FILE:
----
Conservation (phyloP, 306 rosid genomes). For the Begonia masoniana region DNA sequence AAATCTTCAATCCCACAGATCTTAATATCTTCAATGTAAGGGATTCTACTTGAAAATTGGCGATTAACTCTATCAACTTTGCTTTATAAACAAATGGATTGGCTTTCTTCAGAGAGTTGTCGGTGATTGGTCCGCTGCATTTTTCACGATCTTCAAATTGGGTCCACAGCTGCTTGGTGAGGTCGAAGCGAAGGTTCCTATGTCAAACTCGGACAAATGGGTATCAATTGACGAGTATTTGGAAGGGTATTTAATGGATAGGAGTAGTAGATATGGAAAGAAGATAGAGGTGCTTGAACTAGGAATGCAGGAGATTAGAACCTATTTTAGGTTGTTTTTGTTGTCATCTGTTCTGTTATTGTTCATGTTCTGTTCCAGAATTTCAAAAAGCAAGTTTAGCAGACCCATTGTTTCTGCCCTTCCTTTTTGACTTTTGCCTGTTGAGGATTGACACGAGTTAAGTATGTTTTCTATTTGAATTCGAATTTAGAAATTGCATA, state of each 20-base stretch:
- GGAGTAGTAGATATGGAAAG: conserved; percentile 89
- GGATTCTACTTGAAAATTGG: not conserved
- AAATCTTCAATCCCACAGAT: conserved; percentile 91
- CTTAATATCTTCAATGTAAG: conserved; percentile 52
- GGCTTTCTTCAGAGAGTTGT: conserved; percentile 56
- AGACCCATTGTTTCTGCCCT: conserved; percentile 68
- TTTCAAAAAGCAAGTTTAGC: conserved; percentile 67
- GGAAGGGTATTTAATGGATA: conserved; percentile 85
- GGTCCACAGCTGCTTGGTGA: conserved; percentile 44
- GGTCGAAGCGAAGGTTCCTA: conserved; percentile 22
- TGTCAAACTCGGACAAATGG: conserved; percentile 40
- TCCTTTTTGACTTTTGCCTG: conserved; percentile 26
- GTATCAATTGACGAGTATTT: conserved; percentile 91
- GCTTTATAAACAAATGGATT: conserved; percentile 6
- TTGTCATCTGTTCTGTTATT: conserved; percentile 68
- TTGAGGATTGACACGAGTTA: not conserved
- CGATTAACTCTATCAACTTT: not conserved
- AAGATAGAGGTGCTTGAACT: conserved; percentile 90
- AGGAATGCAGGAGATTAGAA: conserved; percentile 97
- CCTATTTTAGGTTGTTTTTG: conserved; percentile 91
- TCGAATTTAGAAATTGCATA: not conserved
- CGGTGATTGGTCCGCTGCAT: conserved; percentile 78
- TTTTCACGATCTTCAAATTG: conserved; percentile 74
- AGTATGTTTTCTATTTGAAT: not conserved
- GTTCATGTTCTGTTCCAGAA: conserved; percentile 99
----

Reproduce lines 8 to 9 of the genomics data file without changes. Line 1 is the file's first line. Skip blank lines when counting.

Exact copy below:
- TTTCAAAAAGCAAGTTTAGC: conserved; percentile 67
- GGAAGGGTATTTAATGGATA: conserved; percentile 85